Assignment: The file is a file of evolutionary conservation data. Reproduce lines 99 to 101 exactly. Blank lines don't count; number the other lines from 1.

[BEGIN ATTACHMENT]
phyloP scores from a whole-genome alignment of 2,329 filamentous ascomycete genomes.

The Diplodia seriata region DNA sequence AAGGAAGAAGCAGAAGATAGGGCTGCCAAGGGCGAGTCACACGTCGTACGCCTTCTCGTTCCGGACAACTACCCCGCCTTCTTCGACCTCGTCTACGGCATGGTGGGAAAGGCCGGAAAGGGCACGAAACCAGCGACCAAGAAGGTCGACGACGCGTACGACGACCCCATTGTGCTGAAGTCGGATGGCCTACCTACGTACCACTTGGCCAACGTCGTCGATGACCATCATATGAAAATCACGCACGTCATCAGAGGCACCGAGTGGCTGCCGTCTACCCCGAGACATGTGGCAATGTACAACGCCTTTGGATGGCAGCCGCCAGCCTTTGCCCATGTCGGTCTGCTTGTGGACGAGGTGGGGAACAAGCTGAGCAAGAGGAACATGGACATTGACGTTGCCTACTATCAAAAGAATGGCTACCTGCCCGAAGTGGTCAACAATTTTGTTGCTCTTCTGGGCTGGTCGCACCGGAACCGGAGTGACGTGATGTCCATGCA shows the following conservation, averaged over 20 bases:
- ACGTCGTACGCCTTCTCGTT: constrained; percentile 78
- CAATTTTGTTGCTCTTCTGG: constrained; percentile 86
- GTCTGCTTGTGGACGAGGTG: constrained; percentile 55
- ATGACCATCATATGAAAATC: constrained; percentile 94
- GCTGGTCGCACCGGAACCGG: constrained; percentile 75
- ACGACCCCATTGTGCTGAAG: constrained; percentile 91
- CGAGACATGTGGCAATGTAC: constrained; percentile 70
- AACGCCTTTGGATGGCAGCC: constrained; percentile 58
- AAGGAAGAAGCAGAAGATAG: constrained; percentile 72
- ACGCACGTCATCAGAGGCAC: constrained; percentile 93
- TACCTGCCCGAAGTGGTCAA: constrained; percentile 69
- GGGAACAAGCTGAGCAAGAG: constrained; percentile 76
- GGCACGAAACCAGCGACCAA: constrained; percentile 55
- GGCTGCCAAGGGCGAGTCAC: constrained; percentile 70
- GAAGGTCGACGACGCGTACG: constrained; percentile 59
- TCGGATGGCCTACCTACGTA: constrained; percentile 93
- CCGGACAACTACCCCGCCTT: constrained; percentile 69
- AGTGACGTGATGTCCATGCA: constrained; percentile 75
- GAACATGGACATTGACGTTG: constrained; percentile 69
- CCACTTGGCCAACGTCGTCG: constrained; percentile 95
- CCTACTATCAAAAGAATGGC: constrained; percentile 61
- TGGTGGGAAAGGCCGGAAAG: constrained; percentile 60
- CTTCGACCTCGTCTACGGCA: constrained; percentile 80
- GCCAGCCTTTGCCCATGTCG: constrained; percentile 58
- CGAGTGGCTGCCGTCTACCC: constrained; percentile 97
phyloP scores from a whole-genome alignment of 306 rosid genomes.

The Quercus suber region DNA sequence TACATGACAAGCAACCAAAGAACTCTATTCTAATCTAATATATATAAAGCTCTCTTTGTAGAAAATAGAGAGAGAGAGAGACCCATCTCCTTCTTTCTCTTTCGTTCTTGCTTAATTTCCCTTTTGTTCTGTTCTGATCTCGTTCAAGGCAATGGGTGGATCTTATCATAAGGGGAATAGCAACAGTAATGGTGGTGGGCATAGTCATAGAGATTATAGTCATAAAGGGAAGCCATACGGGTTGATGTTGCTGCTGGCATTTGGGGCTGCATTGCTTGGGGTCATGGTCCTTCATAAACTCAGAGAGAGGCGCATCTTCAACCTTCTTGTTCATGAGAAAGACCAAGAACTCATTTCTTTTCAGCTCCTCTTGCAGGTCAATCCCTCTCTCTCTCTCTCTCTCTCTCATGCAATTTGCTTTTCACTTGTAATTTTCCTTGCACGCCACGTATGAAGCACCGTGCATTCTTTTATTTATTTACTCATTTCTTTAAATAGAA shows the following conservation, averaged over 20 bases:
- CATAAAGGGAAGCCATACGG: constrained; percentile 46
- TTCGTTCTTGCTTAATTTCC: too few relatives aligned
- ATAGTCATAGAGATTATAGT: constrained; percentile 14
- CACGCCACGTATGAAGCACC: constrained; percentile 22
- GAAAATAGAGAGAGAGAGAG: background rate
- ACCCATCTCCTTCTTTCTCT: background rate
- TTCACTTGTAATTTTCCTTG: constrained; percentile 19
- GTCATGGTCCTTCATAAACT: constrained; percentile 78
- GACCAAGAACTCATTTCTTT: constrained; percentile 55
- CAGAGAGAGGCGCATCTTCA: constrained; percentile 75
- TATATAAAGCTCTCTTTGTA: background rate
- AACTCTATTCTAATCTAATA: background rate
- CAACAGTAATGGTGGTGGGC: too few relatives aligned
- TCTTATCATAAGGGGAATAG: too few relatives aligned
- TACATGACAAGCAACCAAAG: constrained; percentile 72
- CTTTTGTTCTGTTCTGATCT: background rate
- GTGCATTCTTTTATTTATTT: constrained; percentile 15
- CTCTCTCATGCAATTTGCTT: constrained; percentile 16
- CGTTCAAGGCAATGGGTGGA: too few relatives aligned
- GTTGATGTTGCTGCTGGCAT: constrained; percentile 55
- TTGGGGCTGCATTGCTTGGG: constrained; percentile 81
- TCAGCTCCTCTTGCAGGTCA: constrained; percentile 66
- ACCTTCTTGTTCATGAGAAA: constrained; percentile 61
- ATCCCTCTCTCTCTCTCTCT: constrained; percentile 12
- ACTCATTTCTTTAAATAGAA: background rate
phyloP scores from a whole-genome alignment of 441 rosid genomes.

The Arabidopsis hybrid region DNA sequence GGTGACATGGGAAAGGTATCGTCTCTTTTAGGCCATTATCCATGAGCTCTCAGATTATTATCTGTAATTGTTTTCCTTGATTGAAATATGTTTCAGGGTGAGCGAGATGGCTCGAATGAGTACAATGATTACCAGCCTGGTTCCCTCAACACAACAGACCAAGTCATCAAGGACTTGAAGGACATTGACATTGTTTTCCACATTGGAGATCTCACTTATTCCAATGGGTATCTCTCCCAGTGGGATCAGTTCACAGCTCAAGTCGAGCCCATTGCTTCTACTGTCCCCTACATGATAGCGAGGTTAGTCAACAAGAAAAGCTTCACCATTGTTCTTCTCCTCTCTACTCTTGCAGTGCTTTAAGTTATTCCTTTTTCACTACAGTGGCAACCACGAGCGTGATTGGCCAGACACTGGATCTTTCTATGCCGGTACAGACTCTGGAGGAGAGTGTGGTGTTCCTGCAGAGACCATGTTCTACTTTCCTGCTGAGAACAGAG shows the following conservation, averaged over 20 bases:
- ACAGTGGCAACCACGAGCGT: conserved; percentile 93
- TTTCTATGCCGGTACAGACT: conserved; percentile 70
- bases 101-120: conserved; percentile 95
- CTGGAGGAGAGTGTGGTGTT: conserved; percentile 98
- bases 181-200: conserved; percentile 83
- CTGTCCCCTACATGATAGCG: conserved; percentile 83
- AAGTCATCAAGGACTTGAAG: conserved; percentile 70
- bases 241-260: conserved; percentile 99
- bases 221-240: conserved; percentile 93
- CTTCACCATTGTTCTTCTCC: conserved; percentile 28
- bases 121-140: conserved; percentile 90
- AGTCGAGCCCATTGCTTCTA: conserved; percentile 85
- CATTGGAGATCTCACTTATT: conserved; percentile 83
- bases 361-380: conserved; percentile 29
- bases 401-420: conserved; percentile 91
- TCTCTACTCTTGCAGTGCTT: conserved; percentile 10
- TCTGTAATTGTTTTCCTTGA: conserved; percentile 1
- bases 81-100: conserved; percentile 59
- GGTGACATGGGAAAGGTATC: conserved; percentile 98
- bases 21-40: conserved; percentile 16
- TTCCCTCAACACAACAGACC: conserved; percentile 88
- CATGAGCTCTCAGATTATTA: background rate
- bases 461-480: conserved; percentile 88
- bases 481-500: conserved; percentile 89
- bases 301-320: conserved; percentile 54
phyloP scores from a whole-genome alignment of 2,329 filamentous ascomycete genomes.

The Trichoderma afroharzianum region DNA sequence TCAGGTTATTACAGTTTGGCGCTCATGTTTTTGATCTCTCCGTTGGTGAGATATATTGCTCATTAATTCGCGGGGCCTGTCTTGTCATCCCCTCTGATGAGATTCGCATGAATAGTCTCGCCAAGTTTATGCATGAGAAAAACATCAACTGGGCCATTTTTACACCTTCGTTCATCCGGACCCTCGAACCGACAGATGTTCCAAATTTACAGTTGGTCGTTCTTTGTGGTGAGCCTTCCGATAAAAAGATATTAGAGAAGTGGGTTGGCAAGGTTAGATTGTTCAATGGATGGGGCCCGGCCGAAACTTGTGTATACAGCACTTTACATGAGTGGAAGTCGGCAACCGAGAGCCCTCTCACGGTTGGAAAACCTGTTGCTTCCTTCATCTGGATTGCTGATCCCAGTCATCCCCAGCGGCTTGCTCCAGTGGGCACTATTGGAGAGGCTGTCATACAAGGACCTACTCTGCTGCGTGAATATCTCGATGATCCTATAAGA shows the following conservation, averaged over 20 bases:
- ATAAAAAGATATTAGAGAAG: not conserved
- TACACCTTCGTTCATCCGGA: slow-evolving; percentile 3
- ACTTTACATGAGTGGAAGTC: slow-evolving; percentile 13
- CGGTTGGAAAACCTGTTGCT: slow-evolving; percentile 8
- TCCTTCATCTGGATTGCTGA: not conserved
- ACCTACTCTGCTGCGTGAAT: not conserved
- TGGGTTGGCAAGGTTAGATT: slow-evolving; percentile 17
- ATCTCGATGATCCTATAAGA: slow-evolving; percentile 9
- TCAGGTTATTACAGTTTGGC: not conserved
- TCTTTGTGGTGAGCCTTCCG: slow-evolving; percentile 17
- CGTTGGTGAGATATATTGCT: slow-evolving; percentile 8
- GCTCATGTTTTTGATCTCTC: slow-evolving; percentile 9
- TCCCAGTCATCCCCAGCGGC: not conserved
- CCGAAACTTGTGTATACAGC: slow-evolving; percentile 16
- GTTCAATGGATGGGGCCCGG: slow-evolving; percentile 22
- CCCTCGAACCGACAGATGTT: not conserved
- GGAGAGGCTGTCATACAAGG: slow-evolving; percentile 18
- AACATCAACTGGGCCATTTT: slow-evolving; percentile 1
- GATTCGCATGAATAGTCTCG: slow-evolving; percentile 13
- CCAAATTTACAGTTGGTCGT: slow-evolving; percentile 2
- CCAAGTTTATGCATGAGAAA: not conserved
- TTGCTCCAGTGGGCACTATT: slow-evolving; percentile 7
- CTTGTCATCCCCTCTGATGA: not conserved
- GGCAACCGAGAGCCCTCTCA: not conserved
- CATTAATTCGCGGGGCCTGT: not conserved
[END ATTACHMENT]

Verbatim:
- CCCTCGAACCGACAGATGTT: not conserved
- GGAGAGGCTGTCATACAAGG: slow-evolving; percentile 18
- AACATCAACTGGGCCATTTT: slow-evolving; percentile 1